The only time people came to Albany was if they had relatives there, or if they went to the curio shop. The owner and curator of the shop, Mr. Li Wei, was a wrinkled old man with a long thin white beard and piercing blue eyes.

He walked with the aid of a long wooden staff that had intricate carvings on it. He looked out-of-place wearing a plain black suit, white shirt, and red bow tie. A photo of him in full Mandarin dress when he was a young man hung over a display of shrunken heads and poison arrow tips.

In the course of Mr. Li Wei’s years of travel he acquired curiosities from all over the world. From Memento Mori Dolls to an ornate Tibetan Human Kapala, Mr. Li Wei collected oddities that went from the macabre to the ugly.

There were worn out old movie props and rows of apothecary jars holding strange herbs and roots in glass cases. Trick boxes made from bamboo sat alongside intricate pieces of carved ivory in the front display case.

Mr. Li Wei also had a dark secret.

He provided protection for werewolves by locking them up in his cellar on nights when there was going to be a full moon. It started with his son, Niu, then his werewolf friends in Livingston County began showing up too.

On some full moons he had as many as four werewolves locked up in chains and snarling at one another until dawn. In the morning he’d unlock the chains of the sleeping men.

The good news for Livingston County was that ever since Mr. Li Wei opened his curio shop unsolved murders went down to zero. For thirty years there was no talk about loup-garou’s in Livingston County, unlike the other counties surrounding it.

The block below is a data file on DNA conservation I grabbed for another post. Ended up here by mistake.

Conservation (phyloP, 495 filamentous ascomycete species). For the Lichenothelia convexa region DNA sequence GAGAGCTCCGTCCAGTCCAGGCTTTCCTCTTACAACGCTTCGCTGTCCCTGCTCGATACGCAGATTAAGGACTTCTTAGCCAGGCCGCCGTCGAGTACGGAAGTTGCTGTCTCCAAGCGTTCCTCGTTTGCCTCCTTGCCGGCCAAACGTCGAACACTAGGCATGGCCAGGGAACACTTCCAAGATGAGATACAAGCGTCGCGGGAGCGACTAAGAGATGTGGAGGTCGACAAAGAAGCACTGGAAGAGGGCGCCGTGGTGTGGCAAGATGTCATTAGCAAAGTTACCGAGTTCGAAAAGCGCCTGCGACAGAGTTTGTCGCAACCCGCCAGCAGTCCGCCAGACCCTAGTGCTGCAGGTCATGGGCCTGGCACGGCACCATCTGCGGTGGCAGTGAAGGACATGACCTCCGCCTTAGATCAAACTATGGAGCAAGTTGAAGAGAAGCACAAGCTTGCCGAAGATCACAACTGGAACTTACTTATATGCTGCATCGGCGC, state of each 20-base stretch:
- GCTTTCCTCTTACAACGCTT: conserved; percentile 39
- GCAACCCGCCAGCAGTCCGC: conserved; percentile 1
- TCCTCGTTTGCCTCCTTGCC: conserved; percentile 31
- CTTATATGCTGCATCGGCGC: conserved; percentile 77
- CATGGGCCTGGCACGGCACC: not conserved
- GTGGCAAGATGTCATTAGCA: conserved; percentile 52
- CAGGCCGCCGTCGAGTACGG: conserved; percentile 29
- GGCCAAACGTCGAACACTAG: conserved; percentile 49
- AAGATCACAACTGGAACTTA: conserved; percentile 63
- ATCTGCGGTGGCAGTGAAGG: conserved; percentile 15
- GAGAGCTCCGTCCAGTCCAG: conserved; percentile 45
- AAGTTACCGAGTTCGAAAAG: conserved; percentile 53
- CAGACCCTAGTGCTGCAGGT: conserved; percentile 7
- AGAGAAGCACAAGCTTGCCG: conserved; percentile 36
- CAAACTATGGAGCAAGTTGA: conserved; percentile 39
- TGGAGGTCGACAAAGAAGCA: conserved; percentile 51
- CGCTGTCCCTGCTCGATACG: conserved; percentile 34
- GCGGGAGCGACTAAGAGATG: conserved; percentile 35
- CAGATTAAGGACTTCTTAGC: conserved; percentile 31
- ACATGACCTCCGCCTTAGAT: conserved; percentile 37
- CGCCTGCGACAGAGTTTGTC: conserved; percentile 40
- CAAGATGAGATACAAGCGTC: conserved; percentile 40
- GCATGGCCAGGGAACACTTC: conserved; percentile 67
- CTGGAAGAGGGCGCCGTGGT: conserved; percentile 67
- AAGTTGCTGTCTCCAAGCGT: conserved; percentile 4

Who knows how many more years that arrangement could have gone on if not for the local chapter of the Klu Klux Klan?

One afternoon a Kluxer saw a black man enter the curio store. The problem with that was the curio store was considered to be on the white side of town. Blacks were not allowed to be there.

The Kluxer, sensing some fun, got out of his chair and ran over to the saloon. Minutes later six rowdy drunken men showed up at the curio shop. Their leader went in first and moved Mr. Li Wei aside as he looked for the black man. He wasn’t there!

Where’s that nigger?” the Kluxer shouted.

“Not here anymore. Go away,” Mr. Li Wei calmly replied.

“Are you screwing with me chink?” 

“No screw. Li, no know. Man leave.”

The others outside grew restless when they saw there wasn’t going to be any action.

“Niggers are not allowed on this street! You know that.”

“That what Li said. So man go.”

As the Kluxer walked out the door he couldn’t help but feel the old man was hiding something. How could that “darkie” get away so fast he wondered?

The next night the curious Kluxer, Billy Ray Nedhem, decided to stake out the curio shop instead of going out hunting with his friends.

It’s going to be full moon tonight Billy Ray! C’mon!”

“Naw…you old boys go without me. I’m feeling a bit peckish.”

From Billy Ray’s position on the second floor bedroom in the boarding house he was able to see the curio shop clearly. Hours slipped by as Billy Ray tried not to nod off when he saw a man appear at the curio shop door.